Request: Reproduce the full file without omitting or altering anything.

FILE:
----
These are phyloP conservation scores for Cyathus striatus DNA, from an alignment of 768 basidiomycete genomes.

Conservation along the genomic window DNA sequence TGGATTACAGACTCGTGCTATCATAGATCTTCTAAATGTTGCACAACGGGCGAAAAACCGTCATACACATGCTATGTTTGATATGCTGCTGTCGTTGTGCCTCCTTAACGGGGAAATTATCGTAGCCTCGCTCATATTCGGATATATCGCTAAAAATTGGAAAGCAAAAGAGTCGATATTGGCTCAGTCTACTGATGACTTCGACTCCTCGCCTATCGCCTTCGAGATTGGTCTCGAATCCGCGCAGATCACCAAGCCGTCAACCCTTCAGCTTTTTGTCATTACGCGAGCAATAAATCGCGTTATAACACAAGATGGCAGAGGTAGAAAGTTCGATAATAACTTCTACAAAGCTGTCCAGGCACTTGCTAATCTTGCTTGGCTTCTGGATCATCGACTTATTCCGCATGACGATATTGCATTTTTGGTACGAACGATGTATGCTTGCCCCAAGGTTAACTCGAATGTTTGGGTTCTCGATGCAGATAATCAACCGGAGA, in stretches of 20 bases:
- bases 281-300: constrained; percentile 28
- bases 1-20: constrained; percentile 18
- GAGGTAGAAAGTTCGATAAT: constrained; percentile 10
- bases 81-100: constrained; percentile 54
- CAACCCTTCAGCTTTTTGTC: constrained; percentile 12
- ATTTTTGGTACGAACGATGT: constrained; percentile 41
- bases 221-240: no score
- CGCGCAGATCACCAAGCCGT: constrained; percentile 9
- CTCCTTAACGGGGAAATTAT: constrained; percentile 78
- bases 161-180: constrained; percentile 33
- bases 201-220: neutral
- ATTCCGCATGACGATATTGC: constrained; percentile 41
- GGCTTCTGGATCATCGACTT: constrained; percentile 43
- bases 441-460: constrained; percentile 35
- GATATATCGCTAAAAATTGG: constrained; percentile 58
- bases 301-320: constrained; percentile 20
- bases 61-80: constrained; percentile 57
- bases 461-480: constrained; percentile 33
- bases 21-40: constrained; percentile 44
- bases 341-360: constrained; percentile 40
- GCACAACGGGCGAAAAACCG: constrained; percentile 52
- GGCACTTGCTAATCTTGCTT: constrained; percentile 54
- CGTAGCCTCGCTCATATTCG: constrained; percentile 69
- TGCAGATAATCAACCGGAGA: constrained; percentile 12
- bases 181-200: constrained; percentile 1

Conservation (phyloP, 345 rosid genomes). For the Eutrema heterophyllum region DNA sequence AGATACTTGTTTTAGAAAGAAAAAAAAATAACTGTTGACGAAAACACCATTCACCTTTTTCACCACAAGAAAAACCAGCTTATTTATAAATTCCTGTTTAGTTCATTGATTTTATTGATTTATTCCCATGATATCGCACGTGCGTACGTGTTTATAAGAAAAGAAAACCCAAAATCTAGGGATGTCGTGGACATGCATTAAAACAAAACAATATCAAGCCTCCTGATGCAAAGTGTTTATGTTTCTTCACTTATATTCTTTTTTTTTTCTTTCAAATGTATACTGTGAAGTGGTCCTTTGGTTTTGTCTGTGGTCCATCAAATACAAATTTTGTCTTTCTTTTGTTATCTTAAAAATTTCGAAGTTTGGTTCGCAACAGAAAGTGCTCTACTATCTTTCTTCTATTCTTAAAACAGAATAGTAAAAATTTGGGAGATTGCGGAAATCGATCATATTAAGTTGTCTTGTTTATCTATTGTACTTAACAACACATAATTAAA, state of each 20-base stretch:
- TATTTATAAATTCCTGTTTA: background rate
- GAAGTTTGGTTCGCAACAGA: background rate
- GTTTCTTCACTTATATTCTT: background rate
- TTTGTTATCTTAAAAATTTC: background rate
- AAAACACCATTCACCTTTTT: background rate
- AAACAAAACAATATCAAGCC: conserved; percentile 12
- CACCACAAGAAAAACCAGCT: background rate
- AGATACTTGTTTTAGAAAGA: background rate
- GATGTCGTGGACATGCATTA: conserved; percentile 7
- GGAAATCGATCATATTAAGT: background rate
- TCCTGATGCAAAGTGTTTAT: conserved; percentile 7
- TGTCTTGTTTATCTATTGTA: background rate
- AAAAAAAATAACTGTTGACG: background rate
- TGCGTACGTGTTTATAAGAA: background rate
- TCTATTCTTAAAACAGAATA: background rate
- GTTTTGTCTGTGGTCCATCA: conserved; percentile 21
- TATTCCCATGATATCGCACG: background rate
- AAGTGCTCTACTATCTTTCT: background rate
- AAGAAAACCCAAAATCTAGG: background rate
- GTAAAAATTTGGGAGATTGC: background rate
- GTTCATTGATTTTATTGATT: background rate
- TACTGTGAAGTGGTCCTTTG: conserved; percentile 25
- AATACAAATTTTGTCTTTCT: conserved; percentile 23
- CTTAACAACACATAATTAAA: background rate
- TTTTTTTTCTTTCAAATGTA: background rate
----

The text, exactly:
These are phyloP conservation scores for Cyathus striatus DNA, from an alignment of 768 basidiomycete genomes.

Conservation along the genomic window DNA sequence TGGATTACAGACTCGTGCTATCATAGATCTTCTAAATGTTGCACAACGGGCGAAAAACCGTCATACACATGCTATGTTTGATATGCTGCTGTCGTTGTGCCTCCTTAACGGGGAAATTATCGTAGCCTCGCTCATATTCGGATATATCGCTAAAAATTGGAAAGCAAAAGAGTCGATATTGGCTCAGTCTACTGATGACTTCGACTCCTCGCCTATCGCCTTCGAGATTGGTCTCGAATCCGCGCAGATCACCAAGCCGTCAACCCTTCAGCTTTTTGTCATTACGCGAGCAATAAATCGCGTTATAACACAAGATGGCAGAGGTAGAAAGTTCGATAATAACTTCTACAAAGCTGTCCAGGCACTTGCTAATCTTGCTTGGCTTCTGGATCATCGACTTATTCCGCATGACGATATTGCATTTTTGGTACGAACGATGTATGCTTGCCCCAAGGTTAACTCGAATGTTTGGGTTCTCGATGCAGATAATCAACCGGAGA, in stretches of 20 bases:
- bases 281-300: constrained; percentile 28
- bases 1-20: constrained; percentile 18
- GAGGTAGAAAGTTCGATAAT: constrained; percentile 10
- bases 81-100: constrained; percentile 54
- CAACCCTTCAGCTTTTTGTC: constrained; percentile 12
- ATTTTTGGTACGAACGATGT: constrained; percentile 41
- bases 221-240: no score
- CGCGCAGATCACCAAGCCGT: constrained; percentile 9
- CTCCTTAACGGGGAAATTAT: constrained; percentile 78
- bases 161-180: constrained; percentile 33
- bases 201-220: neutral
- ATTCCGCATGACGATATTGC: constrained; percentile 41
- GGCTTCTGGATCATCGACTT: constrained; percentile 43
- bases 441-460: constrained; percentile 35
- GATATATCGCTAAAAATTGG: constrained; percentile 58
- bases 301-320: constrained; percentile 20
- bases 61-80: constrained; percentile 57
- bases 461-480: constrained; percentile 33
- bases 21-40: constrained; percentile 44
- bases 341-360: constrained; percentile 40
- GCACAACGGGCGAAAAACCG: constrained; percentile 52
- GGCACTTGCTAATCTTGCTT: constrained; percentile 54
- CGTAGCCTCGCTCATATTCG: constrained; percentile 69
- TGCAGATAATCAACCGGAGA: constrained; percentile 12
- bases 181-200: constrained; percentile 1

Conservation (phyloP, 345 rosid genomes). For the Eutrema heterophyllum region DNA sequence AGATACTTGTTTTAGAAAGAAAAAAAAATAACTGTTGACGAAAACACCATTCACCTTTTTCACCACAAGAAAAACCAGCTTATTTATAAATTCCTGTTTAGTTCATTGATTTTATTGATTTATTCCCATGATATCGCACGTGCGTACGTGTTTATAAGAAAAGAAAACCCAAAATCTAGGGATGTCGTGGACATGCATTAAAACAAAACAATATCAAGCCTCCTGATGCAAAGTGTTTATGTTTCTTCACTTATATTCTTTTTTTTTTCTTTCAAATGTATACTGTGAAGTGGTCCTTTGGTTTTGTCTGTGGTCCATCAAATACAAATTTTGTCTTTCTTTTGTTATCTTAAAAATTTCGAAGTTTGGTTCGCAACAGAAAGTGCTCTACTATCTTTCTTCTATTCTTAAAACAGAATAGTAAAAATTTGGGAGATTGCGGAAATCGATCATATTAAGTTGTCTTGTTTATCTATTGTACTTAACAACACATAATTAAA, state of each 20-base stretch:
- TATTTATAAATTCCTGTTTA: background rate
- GAAGTTTGGTTCGCAACAGA: background rate
- GTTTCTTCACTTATATTCTT: background rate
- TTTGTTATCTTAAAAATTTC: background rate
- AAAACACCATTCACCTTTTT: background rate
- AAACAAAACAATATCAAGCC: conserved; percentile 12
- CACCACAAGAAAAACCAGCT: background rate
- AGATACTTGTTTTAGAAAGA: background rate
- GATGTCGTGGACATGCATTA: conserved; percentile 7
- GGAAATCGATCATATTAAGT: background rate
- TCCTGATGCAAAGTGTTTAT: conserved; percentile 7
- TGTCTTGTTTATCTATTGTA: background rate
- AAAAAAAATAACTGTTGACG: background rate
- TGCGTACGTGTTTATAAGAA: background rate
- TCTATTCTTAAAACAGAATA: background rate
- GTTTTGTCTGTGGTCCATCA: conserved; percentile 21
- TATTCCCATGATATCGCACG: background rate
- AAGTGCTCTACTATCTTTCT: background rate
- AAGAAAACCCAAAATCTAGG: background rate
- GTAAAAATTTGGGAGATTGC: background rate
- GTTCATTGATTTTATTGATT: background rate
- TACTGTGAAGTGGTCCTTTG: conserved; percentile 25
- AATACAAATTTTGTCTTTCT: conserved; percentile 23
- CTTAACAACACATAATTAAA: background rate
- TTTTTTTTCTTTCAAATGTA: background rate